But the TOD gravy train may soon be coming to an end thanks to companies such as Bird. The company provides shared electric scooters, bicycles, and shared transit vehicles that reduce the need for personal automobiles.

Along with Uber and Lyft, Bird is helping to reduce highway congestion and speed up travel times using lightweight, inexpensive electric scooters that are friendly to the environment without resorting to billion dollar TOD development. There’s no longer the same rationale for living near mass transit locations, which will likely reduce the premium value currently placed on transit oriented development projects.

Why parking lot companies just can’t find the love

Investing in parking lots used to be one of the purest coupon clipper investments around, perhaps second only to owning T-bills. But thanks to disruption, the safety of owning parking lots may soon be coming to an end.

Innovative transportation companies such as Uber, Lyft, and Bird have been steadily taking business away from entrenched parking lot operators.

Ace Parking Management is one of the largest parking management companies in the country. A recent article from the San Diego Union-Tribune reports that Ace Parking claims to be losing about 50% of its nightclub parking business and 25% of its restaurant valet parking business to these new alternative transportation services.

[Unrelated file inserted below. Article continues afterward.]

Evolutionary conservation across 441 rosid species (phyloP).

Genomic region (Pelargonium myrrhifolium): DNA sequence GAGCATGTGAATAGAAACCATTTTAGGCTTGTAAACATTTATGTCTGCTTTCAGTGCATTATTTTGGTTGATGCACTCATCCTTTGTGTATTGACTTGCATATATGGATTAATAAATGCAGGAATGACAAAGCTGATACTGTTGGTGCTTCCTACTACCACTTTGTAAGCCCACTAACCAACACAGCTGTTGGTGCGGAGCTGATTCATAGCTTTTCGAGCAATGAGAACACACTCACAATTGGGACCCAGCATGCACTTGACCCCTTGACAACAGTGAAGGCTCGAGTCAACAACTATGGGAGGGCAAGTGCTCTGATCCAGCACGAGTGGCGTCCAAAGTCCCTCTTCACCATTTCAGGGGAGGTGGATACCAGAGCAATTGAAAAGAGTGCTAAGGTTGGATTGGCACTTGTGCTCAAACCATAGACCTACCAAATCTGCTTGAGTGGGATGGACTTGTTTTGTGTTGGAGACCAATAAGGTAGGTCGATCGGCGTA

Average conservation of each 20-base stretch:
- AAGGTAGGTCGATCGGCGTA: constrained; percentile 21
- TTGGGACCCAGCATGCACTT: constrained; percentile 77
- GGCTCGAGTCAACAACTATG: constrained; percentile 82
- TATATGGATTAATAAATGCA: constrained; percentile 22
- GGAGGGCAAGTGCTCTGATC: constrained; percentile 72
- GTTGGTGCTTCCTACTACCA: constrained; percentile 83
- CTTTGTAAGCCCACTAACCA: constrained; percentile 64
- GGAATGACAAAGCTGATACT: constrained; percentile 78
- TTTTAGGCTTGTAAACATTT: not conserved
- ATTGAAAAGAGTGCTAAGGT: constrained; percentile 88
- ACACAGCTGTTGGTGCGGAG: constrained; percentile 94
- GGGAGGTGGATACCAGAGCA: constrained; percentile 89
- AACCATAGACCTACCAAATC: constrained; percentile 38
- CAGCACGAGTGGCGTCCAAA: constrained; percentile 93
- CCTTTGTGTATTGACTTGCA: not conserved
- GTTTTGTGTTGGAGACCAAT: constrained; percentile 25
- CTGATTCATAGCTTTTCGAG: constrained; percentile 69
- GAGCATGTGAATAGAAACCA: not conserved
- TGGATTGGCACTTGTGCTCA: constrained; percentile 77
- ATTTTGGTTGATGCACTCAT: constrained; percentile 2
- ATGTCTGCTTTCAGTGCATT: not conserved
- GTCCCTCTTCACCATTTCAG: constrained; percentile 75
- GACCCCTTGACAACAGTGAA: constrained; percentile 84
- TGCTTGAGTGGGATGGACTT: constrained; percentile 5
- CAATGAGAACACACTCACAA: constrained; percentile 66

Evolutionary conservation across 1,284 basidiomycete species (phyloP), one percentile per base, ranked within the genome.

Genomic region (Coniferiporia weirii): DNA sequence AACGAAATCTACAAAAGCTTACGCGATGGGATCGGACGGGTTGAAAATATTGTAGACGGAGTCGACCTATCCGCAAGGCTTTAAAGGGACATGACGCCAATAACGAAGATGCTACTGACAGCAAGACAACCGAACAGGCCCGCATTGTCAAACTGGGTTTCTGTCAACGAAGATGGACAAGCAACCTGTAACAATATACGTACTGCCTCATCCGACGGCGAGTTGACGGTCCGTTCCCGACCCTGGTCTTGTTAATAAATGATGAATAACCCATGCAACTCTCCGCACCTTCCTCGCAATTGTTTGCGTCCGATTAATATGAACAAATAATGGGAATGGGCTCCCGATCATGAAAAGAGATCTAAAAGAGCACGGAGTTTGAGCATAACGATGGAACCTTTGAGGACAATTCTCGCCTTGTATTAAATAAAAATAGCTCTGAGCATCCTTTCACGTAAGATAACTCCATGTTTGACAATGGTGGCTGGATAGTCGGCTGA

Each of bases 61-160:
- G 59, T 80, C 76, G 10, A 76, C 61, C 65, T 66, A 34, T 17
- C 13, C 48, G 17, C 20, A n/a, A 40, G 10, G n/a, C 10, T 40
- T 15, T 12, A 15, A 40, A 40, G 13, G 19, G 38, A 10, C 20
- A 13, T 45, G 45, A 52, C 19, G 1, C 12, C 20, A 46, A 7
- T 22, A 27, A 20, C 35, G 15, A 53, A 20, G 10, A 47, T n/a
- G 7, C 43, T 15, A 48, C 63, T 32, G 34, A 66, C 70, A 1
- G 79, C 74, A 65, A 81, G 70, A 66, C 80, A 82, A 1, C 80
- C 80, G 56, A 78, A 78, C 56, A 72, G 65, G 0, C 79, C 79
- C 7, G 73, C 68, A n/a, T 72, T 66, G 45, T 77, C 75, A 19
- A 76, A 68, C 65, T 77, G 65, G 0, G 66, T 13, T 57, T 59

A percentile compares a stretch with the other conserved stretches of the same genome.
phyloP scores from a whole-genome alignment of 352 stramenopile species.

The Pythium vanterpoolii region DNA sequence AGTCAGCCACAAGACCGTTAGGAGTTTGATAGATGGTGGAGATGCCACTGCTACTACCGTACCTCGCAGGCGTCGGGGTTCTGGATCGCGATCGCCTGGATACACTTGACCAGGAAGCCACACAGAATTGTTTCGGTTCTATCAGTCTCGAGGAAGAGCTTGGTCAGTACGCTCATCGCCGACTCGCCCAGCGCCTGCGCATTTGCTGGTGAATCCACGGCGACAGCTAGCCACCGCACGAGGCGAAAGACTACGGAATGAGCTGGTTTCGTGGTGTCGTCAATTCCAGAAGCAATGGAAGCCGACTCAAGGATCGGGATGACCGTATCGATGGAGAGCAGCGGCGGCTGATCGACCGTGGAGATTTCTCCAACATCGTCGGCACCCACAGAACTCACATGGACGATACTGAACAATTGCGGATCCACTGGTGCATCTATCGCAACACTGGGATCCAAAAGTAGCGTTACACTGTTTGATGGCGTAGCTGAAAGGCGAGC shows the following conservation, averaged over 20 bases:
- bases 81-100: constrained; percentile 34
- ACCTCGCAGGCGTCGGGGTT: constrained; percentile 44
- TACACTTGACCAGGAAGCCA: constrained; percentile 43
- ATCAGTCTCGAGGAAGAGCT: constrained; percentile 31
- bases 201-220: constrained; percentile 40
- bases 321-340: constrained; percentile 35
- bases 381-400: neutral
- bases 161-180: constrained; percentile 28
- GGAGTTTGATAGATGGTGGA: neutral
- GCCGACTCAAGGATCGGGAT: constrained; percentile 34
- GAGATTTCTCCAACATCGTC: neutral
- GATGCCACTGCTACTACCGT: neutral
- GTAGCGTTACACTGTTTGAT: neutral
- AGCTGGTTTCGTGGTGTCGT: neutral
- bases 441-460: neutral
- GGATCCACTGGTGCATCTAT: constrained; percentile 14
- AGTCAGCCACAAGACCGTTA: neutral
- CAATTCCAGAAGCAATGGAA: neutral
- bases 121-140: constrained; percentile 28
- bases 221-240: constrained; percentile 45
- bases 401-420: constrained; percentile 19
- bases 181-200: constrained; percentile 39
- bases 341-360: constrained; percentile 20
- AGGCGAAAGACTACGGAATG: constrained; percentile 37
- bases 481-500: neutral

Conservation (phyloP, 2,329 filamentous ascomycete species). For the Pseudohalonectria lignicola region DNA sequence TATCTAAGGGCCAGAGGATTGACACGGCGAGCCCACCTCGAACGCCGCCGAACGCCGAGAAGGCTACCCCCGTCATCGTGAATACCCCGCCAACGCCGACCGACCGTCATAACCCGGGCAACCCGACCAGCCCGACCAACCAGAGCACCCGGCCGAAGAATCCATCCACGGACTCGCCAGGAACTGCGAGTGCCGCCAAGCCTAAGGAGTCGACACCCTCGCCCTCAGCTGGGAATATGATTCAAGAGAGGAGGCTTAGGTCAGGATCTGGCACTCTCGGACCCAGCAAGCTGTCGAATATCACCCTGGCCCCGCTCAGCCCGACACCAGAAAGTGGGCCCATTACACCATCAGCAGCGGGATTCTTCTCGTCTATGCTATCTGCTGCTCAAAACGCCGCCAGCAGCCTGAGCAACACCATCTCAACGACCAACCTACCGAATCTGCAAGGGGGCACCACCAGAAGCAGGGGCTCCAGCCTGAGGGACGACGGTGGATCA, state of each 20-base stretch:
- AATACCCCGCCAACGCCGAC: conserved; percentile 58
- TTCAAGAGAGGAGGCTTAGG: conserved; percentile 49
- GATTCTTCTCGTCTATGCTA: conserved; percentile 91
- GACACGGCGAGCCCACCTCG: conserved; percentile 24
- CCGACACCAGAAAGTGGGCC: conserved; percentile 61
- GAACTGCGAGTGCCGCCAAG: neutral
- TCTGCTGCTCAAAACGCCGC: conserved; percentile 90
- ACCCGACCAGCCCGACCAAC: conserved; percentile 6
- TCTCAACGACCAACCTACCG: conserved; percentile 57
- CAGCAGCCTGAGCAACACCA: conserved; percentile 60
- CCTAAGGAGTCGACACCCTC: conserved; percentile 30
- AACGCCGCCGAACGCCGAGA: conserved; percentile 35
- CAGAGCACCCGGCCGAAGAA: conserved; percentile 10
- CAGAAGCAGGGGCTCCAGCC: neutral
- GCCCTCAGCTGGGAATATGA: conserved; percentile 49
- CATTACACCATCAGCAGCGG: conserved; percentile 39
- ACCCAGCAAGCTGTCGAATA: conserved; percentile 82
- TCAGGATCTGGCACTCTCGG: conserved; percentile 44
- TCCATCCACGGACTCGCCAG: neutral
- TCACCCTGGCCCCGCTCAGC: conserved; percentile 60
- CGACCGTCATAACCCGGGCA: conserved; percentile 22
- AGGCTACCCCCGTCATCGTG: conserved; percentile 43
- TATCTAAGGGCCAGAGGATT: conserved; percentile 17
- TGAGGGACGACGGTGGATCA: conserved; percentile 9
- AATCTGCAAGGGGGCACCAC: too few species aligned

Parking lot companies are finding it difficult to feel the love nowadays. Consumers adore ride-hailing companies for the affordability and convenience. Municipalities are looking forward to replacing parking lots that generate little tax revenue with property development that contributes more to the economy and the environment.

How blockchain and digital tokens are disrupting real estate investment

Blockchain is the underlying mechanism or “protocol” that makes digital currency like Bitcoin and cryptocurrency work. Blockchain is also rapidly changing the way that real estate works.